The First Workers’ Government in History: Karl Marx’s Addenda to Lissagaray’s History of the Commune of 1871

Historical Materialism 29 (1):49-112 (2021)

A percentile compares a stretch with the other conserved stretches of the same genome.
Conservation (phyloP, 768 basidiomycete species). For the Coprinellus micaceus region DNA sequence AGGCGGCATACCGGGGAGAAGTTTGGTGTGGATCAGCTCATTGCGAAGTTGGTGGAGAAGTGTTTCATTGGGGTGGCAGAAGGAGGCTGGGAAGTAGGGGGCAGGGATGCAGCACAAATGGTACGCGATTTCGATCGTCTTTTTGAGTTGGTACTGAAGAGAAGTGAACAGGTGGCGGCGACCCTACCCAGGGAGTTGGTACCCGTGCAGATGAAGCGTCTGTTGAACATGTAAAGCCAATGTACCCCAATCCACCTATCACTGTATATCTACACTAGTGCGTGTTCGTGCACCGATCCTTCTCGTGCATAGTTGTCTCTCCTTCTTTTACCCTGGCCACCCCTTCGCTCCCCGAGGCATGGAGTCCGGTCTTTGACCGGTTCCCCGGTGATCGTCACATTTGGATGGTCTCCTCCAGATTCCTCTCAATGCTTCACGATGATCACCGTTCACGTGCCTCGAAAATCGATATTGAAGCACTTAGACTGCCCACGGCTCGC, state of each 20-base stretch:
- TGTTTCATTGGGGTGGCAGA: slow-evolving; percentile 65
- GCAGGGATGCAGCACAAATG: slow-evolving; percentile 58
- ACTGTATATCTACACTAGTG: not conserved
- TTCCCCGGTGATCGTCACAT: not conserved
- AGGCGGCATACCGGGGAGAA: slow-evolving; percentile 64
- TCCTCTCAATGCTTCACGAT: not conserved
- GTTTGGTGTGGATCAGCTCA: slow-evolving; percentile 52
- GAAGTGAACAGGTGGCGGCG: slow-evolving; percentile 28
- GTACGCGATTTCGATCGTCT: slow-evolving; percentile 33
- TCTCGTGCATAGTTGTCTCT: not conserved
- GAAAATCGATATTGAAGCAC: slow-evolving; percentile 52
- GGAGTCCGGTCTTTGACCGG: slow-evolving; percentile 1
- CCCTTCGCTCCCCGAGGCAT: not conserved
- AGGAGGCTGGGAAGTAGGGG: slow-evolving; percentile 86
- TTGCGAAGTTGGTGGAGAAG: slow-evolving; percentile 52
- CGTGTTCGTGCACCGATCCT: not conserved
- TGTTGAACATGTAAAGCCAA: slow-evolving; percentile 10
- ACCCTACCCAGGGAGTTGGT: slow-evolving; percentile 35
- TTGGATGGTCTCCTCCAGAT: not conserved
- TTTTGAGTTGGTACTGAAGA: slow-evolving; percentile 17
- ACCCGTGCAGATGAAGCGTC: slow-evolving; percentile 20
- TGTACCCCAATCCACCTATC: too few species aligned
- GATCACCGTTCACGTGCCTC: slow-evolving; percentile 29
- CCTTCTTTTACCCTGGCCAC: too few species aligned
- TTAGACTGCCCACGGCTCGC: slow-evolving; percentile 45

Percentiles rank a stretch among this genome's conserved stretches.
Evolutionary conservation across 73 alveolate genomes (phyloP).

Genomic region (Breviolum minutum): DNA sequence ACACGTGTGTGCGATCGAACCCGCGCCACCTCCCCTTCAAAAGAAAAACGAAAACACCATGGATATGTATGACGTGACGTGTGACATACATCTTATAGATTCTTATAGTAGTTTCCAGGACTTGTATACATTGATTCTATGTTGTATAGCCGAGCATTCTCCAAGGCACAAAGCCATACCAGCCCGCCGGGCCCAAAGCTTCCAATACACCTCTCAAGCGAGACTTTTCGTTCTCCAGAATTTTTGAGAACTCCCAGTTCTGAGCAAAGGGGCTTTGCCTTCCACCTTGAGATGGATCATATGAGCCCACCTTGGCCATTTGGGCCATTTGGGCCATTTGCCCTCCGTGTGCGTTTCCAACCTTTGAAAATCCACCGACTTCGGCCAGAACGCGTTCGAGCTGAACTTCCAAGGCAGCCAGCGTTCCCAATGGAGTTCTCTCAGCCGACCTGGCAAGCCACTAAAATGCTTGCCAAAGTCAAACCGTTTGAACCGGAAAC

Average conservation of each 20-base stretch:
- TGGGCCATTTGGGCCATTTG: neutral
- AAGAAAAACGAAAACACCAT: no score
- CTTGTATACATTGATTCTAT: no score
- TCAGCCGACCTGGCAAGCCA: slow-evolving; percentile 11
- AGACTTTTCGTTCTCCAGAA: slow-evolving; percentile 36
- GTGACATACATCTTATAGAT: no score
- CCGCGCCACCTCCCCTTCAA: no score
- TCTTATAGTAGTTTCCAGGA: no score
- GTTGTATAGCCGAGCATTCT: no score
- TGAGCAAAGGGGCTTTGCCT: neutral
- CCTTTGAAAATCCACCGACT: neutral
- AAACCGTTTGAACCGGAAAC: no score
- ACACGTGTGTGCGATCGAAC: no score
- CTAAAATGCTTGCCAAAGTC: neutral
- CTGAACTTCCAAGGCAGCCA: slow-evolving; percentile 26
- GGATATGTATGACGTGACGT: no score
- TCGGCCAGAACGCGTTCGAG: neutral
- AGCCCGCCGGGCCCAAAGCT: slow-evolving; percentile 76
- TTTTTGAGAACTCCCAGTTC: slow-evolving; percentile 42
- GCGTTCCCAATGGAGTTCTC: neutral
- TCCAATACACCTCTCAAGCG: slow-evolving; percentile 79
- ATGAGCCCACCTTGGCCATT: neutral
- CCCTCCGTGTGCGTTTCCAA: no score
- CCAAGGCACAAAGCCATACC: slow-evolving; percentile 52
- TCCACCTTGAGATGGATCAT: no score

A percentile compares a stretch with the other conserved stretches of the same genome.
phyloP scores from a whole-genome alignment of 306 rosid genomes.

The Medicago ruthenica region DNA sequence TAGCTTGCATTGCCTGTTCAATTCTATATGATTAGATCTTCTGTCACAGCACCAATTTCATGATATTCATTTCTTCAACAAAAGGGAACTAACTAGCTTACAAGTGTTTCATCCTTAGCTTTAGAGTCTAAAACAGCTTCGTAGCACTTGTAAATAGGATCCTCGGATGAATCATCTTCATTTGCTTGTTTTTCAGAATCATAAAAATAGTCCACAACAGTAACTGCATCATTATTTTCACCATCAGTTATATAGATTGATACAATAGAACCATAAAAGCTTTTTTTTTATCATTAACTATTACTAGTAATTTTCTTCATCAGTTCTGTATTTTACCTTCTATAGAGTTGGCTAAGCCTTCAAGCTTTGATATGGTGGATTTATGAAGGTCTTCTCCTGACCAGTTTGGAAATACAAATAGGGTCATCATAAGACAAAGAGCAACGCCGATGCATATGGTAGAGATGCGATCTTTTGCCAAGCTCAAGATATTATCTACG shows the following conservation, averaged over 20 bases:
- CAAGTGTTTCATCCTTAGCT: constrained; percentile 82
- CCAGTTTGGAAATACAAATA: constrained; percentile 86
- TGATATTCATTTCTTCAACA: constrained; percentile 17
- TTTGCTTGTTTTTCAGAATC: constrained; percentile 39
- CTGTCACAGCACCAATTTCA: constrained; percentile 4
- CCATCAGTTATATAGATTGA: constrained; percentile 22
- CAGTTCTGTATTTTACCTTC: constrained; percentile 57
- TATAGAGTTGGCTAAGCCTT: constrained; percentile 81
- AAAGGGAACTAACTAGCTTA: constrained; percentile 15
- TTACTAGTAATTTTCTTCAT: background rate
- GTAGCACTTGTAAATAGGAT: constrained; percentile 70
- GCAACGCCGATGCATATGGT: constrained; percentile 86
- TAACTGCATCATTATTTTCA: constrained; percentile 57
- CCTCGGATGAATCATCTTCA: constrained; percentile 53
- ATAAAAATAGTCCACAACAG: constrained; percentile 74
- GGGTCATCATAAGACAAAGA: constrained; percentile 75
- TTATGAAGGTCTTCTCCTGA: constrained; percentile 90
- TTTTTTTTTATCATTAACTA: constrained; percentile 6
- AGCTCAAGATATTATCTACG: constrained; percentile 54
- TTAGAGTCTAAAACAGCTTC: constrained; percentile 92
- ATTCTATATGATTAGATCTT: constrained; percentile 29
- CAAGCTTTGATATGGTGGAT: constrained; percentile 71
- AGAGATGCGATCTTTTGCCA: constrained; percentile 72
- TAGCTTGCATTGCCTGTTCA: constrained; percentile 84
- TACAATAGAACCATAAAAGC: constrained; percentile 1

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In Marxist circles it is common to refer to Karl Marx’s The Civil War in France for a theoretical analysis of the historical significance of the Paris Commune, and to Prosper-Olivier Lissagaray’s History of the Commune of 1871 for a description of the facts surrounding the insurrection of the Paris workers and its repression by the National Assembly led by Adolphe Thiers. What is less well-known is that Marx himself oversaw the German translation of Lissagaray’s book and made numerous additions to it. In this article we describe Marx’s addenda to Lissagaray’s work, showing how they contribute to concretising his analysis of the Paris Commune and how they relate to the split in the International Working Men’s Association between Marxists and anarchists that took place after the Commune’s defeat. We also show how Marx’s additions to the German version of Lissagaray’s book were linked to his involvement with the recently created Socialist Workers’ Party of Germany and to his criticism of the programme it had adopted at the congress celebrated in the city of Gotha.

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